How artificial intelligence will operate within workflows continues to be a much-discussed topic among finance leaders looking to upgrade their tech stacks and navigate a digital transformation. However, the use of AI comes with its risks, as highlighted at CFO networking events last year.
These risks, like leaking proprietary information or having employees pass off GenAI work as their own, can be detrimental. Many companies have begun limiting autonomy around the usage of GenAI tools. So much so that Cisco's 2024 Data Privacy Benchmark Report, an annual survey of 2,600 privacy and security professionals, found that 27% of organizations surveyed banned GenAI use altogether.
While other surveys show most finance executives haven't begun using GenAI, privacy and security professionals have expressed concerns about its impact should it be used by all levels of employees. Regardless of where in th a workflow GenAI is applied, those surveyed suggest it can expose organizations to major risks if not managed.
Nearly seven in 10 of those surveyed said concerns around intellectual property rights (69%), unwanted sharing of information (68%), and wrong results (68%) were major concerns for companies that allow employees to use GenAI. Just under two-thirds (63%) said artificial intelligence is detrimental to humanity and could replace other employees (61%).
There are also concerns about the type of information are being input into GenAI tools. Sixty-two percent of respondents said information about internal processes is being shared. Just under half said nonpublic information about the company (48%) and employee names or information (45%) are among the information being used to prompt GenAI.
To take action, professionals have begun to put limitations on use of GenAI. Just under two-thirds (63%) have implemented data limitations around the technologies, with 61% adding restrictions around the tools GenAI employees can access. Over a third have also implemented data verification requirements.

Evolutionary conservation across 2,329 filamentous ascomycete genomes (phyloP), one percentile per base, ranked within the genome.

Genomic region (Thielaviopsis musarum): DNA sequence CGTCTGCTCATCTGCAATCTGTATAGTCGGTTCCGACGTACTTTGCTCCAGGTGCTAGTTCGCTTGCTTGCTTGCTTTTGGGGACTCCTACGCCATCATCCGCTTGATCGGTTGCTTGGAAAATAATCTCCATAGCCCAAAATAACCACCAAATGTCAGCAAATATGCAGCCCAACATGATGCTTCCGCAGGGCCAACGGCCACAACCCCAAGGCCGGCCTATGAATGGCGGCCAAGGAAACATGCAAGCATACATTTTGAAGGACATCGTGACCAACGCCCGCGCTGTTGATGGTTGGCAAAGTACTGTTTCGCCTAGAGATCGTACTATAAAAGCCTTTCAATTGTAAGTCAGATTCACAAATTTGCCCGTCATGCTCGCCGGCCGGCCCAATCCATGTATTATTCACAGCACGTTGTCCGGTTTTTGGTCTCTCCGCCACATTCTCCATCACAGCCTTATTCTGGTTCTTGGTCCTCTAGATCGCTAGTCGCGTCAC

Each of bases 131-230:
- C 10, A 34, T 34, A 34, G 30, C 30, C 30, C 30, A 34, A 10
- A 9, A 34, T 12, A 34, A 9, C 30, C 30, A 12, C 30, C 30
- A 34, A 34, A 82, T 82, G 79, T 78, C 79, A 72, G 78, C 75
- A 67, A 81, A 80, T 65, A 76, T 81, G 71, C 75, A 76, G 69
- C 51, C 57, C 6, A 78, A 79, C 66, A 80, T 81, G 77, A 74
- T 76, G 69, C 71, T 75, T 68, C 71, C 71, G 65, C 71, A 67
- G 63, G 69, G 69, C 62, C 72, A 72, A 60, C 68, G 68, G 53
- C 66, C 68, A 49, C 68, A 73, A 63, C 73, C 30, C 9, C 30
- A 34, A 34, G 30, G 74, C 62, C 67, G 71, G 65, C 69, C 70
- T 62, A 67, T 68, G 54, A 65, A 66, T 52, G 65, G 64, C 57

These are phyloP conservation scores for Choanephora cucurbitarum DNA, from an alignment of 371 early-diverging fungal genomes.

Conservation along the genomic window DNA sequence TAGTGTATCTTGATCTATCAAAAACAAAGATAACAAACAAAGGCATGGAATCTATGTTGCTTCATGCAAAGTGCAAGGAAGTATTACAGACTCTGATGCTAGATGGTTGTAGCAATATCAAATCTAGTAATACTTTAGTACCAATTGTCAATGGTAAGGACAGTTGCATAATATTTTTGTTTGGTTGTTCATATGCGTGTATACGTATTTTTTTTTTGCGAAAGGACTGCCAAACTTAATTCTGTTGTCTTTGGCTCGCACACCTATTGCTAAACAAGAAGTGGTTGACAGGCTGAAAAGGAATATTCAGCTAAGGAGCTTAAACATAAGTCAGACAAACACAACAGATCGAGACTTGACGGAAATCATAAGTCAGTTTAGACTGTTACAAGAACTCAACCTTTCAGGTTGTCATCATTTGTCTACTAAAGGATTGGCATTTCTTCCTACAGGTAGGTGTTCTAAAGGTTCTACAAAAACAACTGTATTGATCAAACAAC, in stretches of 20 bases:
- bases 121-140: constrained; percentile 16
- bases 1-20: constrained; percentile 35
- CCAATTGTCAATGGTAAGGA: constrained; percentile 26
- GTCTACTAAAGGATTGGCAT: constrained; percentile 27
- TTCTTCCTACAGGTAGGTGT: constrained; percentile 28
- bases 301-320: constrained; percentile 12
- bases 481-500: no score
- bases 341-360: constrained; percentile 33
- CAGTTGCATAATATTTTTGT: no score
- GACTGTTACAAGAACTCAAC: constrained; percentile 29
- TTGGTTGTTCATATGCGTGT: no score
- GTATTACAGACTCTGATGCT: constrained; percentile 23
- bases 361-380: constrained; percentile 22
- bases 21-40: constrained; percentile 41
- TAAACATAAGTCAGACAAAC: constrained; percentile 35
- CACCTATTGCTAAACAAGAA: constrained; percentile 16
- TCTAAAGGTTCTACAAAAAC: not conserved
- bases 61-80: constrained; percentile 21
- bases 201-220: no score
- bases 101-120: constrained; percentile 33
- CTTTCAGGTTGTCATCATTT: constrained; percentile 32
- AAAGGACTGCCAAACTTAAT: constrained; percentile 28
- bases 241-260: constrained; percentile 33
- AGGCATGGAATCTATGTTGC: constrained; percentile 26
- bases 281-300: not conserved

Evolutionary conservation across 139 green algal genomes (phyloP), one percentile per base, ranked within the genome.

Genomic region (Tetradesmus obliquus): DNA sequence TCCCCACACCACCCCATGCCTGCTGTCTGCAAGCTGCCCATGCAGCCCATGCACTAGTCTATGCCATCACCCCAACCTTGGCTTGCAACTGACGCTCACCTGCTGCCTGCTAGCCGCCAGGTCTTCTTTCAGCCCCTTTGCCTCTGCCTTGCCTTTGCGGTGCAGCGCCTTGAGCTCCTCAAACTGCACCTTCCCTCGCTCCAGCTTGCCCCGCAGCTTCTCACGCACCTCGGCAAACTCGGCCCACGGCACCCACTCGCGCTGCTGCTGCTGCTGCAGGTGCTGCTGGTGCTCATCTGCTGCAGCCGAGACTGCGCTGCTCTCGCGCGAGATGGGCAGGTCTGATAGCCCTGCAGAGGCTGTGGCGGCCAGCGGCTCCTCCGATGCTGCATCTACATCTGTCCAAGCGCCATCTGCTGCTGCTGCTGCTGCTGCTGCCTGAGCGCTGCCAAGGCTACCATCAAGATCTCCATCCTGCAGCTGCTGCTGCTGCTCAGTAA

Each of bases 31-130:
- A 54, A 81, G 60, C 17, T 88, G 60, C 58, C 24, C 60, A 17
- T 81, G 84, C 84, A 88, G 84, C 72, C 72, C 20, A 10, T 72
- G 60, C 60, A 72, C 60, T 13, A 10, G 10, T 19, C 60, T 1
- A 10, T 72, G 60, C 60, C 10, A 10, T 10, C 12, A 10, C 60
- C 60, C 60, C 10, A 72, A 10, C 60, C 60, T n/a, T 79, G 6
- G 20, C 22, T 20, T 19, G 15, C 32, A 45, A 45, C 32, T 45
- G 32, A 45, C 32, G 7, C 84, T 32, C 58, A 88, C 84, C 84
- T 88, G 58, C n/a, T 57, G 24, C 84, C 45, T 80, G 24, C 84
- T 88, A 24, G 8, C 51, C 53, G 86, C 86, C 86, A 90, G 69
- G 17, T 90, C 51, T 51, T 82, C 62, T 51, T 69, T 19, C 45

At least half of all those surveyed said they have taken some step at a company level in creating a process and approach to GenAI use. Fifty percent say they are explaining how the respective GenAI program in use works, with an identical number saying they are ensuring a human is involved in the process. Nearly half (49%) said they have implemented an AI ethics program.
As for the data security professionals themselves, despite their concerns, they, too, have found value in supplementing their work with GenAI tools. Seventy-nine percent of those surveyed said these kinds of tools bring significant or very significant value to their work.
To best showcase their efforts to executive management and the board of directors, data and security professionals recommend business leaders create privacy metrics to do so. Nearly all (98%) of respondents report one or more privacy metrics to the board, and over half report three or more. The top privacy metrics include audit results (44%), data breaches (43%), data subject requests (31%), and incident response (29%). Privacy metrics around the training of employees, which in previous data points seemed like a focus of survey respondents, only garnered 22% of the responses.